Thursday, 10 December 1998

Reviving the Congress Virtues of the Bitter Pill

(Originally appeared in the 1990s in the Times of India, as published in M. D. Nalapat's book "Indutva", Har-Anand Publications, 1999)

Two years ago, a close friend suffered a heart attack. His family,
members of the Jehovah's Witnesses, refused to pollute his body
with medication, relying instead on prayer. In most cases of
illness, the natural resistance of the human body is enough to
overcome the ailment. After a period of sickness, recovery and
regeneration take place naturally. In my friend's case, this did
not happen, the damage having been too extensive. As a
consequence, despite the prayers conducted round the clock, he
passed away.

The recent deliberations within the Congress Working
Committee suggest that the party's highest policy-making group
too believes in natural regeneration. After a year in which the
party has been defeated in state after state, the 'prescriptions’
suggested by the CWC amount in effect to prayers that a miracle
will take place. The maladies afflicting India's ruling party are
all too visible. The necessary remedies are available, whether
medicinal (changes in policies and improvements in their delivery)
or surgical (excision from decision making levels of individuals
who have been identified as liabilities). However, rather than
tackling the ailments squarely and administering the medicine,
relief is being sought in exhortations and platitudes about the
need to 'help' the poor.

Photo Opportunities
That there are actually poor people in India, and that it is part
of the tasks of an elected government to help them, appears to
have been a recent discovery. Until the Karnataka and Andhra
Pradesh verdicts, the assumption was that the lower strata of the
population would wait patiently for the benefits from the expected
flood of foreign direct investment to percolate down to them.
Our national leaders availed of photo opportunities with one
foreign delegation after the other; graciously discussing how
best India could be integrated into the global economy.
Regrettably, similar media exposure to meetings on how to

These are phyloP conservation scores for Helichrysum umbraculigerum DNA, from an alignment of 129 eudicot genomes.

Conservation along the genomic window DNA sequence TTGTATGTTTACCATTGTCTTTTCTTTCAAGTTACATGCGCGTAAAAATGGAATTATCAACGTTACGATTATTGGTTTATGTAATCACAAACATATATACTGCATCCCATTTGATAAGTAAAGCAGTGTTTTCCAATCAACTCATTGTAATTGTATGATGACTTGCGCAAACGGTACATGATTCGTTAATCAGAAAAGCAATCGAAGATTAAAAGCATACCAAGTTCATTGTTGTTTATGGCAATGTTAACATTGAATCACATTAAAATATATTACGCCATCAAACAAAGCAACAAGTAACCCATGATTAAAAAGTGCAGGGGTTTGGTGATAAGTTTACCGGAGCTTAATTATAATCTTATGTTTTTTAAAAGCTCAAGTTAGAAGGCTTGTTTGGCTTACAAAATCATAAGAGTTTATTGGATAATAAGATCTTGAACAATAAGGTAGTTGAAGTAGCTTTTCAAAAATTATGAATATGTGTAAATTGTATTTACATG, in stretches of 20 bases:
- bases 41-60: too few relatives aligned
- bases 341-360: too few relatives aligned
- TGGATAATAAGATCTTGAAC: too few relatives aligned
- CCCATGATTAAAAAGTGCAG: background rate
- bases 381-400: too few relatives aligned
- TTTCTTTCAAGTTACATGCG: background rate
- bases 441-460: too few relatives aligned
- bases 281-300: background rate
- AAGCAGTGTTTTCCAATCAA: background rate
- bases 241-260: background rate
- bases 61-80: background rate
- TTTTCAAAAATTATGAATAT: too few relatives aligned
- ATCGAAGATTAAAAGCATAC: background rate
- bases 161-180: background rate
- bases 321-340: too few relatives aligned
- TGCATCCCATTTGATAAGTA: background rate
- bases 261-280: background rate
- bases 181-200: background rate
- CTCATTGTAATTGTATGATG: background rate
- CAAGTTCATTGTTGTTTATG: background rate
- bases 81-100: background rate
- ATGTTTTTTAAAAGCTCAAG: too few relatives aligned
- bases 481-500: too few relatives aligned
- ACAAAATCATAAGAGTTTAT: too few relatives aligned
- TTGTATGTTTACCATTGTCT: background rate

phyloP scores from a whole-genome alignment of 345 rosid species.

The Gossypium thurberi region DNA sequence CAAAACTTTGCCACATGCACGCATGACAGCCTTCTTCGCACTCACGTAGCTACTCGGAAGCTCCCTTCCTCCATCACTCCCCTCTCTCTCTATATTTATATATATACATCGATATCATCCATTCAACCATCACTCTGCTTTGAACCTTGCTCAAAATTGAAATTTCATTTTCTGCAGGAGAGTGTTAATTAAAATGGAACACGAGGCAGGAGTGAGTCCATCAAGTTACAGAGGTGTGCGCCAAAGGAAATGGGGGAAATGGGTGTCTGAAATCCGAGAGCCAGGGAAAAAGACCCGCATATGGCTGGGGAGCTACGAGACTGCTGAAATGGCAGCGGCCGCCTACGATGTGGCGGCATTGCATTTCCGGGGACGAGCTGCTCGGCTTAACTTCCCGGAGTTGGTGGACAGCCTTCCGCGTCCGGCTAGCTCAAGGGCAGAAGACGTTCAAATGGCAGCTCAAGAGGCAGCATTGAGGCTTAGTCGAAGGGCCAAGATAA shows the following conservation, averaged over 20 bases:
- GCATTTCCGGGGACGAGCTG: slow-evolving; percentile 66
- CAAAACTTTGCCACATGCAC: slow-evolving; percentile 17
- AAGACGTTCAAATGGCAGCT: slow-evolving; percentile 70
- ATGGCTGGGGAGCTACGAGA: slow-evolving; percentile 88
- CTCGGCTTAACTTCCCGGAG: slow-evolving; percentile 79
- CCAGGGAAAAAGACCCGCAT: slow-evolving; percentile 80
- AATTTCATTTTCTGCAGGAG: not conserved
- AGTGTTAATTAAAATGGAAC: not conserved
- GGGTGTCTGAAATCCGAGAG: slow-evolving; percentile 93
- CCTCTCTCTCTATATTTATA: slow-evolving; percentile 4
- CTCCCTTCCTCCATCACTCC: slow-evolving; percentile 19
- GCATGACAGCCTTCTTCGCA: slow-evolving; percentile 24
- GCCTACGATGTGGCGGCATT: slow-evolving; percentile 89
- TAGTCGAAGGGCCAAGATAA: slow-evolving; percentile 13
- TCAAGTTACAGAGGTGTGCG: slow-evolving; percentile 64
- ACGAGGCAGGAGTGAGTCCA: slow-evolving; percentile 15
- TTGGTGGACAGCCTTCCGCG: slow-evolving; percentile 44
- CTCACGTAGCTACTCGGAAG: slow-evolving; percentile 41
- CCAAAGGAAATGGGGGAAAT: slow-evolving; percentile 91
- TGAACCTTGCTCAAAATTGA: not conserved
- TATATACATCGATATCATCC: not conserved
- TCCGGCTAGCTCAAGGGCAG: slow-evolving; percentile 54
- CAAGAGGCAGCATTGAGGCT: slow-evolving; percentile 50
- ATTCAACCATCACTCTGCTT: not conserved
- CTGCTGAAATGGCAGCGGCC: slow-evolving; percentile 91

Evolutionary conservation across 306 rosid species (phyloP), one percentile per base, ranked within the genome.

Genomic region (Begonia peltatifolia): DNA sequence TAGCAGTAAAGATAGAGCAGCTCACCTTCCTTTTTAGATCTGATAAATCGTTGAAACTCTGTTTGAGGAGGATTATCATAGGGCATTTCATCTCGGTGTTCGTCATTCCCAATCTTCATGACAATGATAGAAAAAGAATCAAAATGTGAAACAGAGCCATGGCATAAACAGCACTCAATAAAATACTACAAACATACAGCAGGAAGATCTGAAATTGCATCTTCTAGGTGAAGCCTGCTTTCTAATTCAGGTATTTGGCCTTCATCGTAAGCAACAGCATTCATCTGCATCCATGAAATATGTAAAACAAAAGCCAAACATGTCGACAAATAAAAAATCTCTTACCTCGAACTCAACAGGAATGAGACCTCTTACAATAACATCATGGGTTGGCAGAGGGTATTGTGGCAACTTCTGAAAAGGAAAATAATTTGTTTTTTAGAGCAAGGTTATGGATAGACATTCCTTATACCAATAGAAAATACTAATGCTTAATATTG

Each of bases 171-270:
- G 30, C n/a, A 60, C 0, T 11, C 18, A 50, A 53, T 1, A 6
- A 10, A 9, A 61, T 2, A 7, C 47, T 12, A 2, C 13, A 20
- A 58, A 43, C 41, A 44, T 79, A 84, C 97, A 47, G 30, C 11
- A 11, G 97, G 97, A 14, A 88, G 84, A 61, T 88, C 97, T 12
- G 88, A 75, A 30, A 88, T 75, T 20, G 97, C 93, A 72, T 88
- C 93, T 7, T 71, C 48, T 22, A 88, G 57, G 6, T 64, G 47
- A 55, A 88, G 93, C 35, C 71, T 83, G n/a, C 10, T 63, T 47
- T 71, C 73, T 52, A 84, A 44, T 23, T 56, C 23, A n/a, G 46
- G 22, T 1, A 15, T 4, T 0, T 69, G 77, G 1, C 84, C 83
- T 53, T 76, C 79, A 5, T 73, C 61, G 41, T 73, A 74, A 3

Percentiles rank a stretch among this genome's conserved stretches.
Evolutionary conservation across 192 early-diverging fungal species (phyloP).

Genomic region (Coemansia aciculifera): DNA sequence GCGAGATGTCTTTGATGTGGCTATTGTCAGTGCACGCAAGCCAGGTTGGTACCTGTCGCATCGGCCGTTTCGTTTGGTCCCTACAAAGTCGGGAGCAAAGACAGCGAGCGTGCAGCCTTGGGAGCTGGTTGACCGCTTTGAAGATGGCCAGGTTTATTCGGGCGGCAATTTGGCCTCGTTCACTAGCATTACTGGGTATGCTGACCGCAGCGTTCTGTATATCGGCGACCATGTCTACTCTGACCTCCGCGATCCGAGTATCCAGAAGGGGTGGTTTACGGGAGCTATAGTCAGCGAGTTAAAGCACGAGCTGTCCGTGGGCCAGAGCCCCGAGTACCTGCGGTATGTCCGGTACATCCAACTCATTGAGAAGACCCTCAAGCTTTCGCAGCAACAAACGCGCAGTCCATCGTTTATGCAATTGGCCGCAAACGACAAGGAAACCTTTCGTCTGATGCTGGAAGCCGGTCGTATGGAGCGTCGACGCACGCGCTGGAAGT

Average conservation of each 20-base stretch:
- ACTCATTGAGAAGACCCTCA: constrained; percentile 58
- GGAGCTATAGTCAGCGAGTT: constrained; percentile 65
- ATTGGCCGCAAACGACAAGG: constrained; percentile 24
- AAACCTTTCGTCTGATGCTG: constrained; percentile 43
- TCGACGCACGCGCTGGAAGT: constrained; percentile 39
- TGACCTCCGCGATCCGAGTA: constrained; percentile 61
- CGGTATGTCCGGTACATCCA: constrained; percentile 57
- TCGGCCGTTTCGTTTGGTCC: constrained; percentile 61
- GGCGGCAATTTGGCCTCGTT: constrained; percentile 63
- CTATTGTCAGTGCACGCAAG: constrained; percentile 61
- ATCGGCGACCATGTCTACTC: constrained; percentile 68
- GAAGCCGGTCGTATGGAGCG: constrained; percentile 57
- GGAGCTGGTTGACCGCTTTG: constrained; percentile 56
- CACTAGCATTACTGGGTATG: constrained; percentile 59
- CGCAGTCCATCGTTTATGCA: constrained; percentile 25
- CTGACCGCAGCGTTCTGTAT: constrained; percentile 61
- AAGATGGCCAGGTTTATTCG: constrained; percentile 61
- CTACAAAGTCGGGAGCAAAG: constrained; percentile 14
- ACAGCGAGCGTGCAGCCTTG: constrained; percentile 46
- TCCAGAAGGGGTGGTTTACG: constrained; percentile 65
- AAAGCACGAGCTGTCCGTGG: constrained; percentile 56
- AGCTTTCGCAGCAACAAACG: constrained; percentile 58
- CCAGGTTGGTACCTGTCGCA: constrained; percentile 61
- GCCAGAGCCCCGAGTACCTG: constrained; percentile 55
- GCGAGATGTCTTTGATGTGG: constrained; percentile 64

reduce inflation or unemployment have been sadly lacking.
Obviously, such events were not deemed glamorous enough to
be highlighted.

Whether it is Sharad Pawar’s invitation to Manmohan Singh
to inaugurate the Congress campaign in Maharashtra, or
Narasimha Rao’s talk of the torrent of dollars soon to flood India,
a conviction has developed that a message welcomed by the
well-heeled in New York or Bombay would prove equally
enticing to those eking out a living in slums and shantytowns
across the country. A farm pricing policy that puts huge incomes
in the pockets of the minority of farmers with significant
marketable surpluses was thought attractive enough to the small
farmers and landless labourers, who would presumably have
been elated at contributing to national welfare by purchasing
foodgrains at higher and higher prices. Naturally, food stocks
with the FCI needed to increase, because too big an influx of
grains into the market would depress prices and upset those who
looked upon Balram Jakhar as their saviour. 

Economic Reform
Under its past leaders, the Congress party retained its base by
sleight—of—hand: professing concern for the poor while taking
care of the concerns of the affluent. To Narasimha Rao’s credit,
he has abandoned such hypocrisy and squarely backed a policy
of welcoming foreign investment. Indeed, after decades in which
entrepreneurs were treated like criminals (at least in public), the
Rao government has put economic activity at the forefront of its
policies. As a consequence, even the CPM has had to change its
public stance and welcome capital, whether Indian or foreign.
Now that he has once again been entrusted with the governance
of his state, it is likely that even Laloo Prasad Yadav will begin
to make encouraging noises about investment.

As long as the Central government is in the control of a party
committed to fiscal responsibility, there is a limit to the damage